S. Bagherabadi, D. Zafari, F. Ghobadi Anvar
doi: 10.4454/JPP.V96I4.017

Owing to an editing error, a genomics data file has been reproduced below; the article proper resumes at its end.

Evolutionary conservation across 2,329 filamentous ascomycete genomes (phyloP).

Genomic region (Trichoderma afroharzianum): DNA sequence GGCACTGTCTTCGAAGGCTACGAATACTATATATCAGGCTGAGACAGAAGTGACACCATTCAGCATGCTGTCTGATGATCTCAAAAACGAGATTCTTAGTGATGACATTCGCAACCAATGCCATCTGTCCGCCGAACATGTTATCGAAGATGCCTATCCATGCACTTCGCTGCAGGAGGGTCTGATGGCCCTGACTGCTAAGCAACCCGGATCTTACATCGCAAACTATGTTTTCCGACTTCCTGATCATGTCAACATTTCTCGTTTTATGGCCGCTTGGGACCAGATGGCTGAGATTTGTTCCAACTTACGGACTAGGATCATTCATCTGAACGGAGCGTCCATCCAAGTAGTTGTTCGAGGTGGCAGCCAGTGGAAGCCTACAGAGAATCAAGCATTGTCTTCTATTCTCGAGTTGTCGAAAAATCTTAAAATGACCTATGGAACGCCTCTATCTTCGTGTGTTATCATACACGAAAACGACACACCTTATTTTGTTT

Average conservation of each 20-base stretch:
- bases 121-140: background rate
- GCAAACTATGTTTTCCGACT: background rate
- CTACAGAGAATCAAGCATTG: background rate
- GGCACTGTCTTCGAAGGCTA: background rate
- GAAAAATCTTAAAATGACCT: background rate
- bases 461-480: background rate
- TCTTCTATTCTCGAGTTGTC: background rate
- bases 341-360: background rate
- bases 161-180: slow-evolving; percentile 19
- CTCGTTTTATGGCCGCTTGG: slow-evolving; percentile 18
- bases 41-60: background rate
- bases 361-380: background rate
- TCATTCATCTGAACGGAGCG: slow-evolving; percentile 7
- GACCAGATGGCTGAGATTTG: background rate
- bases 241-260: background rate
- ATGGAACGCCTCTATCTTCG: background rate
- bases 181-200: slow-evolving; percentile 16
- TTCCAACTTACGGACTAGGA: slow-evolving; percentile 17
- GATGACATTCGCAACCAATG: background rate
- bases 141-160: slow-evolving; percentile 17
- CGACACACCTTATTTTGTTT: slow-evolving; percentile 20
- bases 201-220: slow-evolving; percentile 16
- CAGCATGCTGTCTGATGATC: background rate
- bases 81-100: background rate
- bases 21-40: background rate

During a survey in 2013, symptoms of brown leaf spots on rosemary (Rosmarinus officinalis) were observed in greenhouses in Hamedan province, Iran. Small fragments of infected tissue were taken from the margins of leaves and were placed on potato dextrose agar (PDA) for 7 days under 12/12 h alternating cycle of light and dark at temperature of 25°C. Isolates on PDA medium were slow-growing, grayish white with floccose whitish aerial mycelium that covered entire PDA plates. Sporulation generally localized in some dark spots in aerial mycelium. Mycelium consisted of smooth, hyaline, branched, septate hyphae, 2 to 3 μm diameter. Conidiophores were erect, septate, smooth, hyaline to brown and very different in shape and size but about 5 μm in diameter and reduced to conidiogenous cells. Conidiogenous cells were pale brown, smooth, ampulliform, 6 to 10 μm long; the apical neck was 3 to 4 μm long, basal part 5 to 6 μm long. Conidia were 1-celled, dark brown, smooth, lemon-shaped to spherical, 5 to 7 μm in diameter, 2 to 4 μm wide with a germ slit at senescence stage. Based on morphological characteristics, the pathogen was identified as Arthrinium arundinis (Corda) Dyko & B. Sutton (Crous and Groenwald, 2013). The internal transcribed spacer regions (ITS1, ITS2 and 5.8s gene) of rDNA were amplified with the primers ITS1/ITS4 and sequenced (Crous and Groenwald, 2013). The sequence was deposited in GenBank (Accession No. KM035852) and in BLAST search showed 99% similarity with sequences belonging to A. arundinis in accordance with morphological identification. In order to confirm Koch's postulates, pathogenicity tests were done twice on fully developed plants. Rosemary leaves were sprayed with conidial suspension (105 spores/ml), while control plants were sprayed with sterile distilled water. After inoculation, rosemary plants were kept in a growth chamber at 25°C. One week after inoculation, leaf spot symptoms were observed on the inoculated leaves and A. arundinis was successfully reisolated from artificially infected plants. To our knowledge, this is the first report of leaf spot caused by A. arundinis on R. officinalis in Iran.